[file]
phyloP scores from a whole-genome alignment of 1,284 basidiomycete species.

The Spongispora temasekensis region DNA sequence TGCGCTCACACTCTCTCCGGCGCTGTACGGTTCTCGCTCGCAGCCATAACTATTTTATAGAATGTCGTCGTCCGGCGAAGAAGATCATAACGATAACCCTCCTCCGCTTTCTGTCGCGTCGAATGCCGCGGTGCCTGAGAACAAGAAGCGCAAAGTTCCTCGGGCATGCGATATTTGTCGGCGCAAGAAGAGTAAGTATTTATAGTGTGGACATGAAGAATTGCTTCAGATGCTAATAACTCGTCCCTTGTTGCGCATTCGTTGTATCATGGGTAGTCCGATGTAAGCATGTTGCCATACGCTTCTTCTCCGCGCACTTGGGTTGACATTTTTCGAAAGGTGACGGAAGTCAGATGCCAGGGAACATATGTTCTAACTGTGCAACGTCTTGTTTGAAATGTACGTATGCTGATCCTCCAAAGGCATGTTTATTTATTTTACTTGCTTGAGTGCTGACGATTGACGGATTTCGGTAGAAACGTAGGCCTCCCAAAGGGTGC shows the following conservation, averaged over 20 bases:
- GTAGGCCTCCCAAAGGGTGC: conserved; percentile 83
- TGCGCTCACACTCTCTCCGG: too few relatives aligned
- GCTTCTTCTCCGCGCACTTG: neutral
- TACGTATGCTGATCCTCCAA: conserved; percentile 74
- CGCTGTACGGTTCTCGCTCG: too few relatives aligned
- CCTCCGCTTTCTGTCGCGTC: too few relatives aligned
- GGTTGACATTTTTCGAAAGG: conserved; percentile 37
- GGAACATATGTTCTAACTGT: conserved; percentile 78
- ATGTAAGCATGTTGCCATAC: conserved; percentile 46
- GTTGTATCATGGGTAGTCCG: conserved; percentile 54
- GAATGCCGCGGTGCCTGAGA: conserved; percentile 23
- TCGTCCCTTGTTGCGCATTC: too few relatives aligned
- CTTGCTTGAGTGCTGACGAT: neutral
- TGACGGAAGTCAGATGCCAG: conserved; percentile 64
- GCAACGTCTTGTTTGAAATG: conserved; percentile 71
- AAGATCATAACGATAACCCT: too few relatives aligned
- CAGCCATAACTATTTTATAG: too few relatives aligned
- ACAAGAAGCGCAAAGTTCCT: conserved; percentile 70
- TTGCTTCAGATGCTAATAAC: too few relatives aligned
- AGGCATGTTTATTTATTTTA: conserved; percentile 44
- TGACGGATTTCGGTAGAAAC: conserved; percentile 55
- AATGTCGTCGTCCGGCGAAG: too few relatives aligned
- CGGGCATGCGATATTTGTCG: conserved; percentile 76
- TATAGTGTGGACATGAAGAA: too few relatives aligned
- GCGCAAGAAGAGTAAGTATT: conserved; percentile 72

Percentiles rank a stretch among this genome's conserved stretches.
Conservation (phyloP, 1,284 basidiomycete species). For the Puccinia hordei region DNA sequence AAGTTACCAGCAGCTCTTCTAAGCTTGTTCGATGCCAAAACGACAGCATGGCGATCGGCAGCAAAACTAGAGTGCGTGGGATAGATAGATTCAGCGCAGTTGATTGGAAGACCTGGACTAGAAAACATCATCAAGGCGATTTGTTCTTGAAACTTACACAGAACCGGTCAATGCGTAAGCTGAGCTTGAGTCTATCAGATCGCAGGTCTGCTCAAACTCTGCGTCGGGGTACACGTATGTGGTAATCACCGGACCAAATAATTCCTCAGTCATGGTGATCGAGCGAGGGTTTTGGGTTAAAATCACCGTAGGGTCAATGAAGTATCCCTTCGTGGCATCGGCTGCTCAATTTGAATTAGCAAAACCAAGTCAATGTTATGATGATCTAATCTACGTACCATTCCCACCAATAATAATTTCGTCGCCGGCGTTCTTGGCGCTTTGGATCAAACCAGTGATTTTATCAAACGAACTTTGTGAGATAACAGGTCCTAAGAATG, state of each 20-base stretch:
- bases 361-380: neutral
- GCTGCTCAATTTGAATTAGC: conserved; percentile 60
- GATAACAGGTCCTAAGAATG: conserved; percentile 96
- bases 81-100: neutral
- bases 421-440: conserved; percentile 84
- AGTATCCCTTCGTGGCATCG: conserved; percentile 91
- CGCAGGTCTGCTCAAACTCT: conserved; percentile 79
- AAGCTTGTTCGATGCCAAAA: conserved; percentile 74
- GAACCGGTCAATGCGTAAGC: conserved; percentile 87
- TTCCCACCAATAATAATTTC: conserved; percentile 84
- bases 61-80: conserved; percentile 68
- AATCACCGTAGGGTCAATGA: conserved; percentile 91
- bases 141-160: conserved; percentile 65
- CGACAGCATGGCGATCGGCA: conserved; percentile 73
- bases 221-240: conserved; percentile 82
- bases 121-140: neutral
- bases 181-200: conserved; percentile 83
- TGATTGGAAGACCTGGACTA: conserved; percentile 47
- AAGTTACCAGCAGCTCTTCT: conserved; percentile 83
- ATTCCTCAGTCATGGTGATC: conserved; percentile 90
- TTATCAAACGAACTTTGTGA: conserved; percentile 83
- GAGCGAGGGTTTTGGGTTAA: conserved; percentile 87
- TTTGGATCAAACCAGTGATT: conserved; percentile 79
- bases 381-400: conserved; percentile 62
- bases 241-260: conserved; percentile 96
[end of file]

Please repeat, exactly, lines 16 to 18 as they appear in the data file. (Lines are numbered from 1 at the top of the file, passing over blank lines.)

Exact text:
- TGACGGAAGTCAGATGCCAG: conserved; percentile 64
- GCAACGTCTTGTTTGAAATG: conserved; percentile 71
- AAGATCATAACGATAACCCT: too few relatives aligned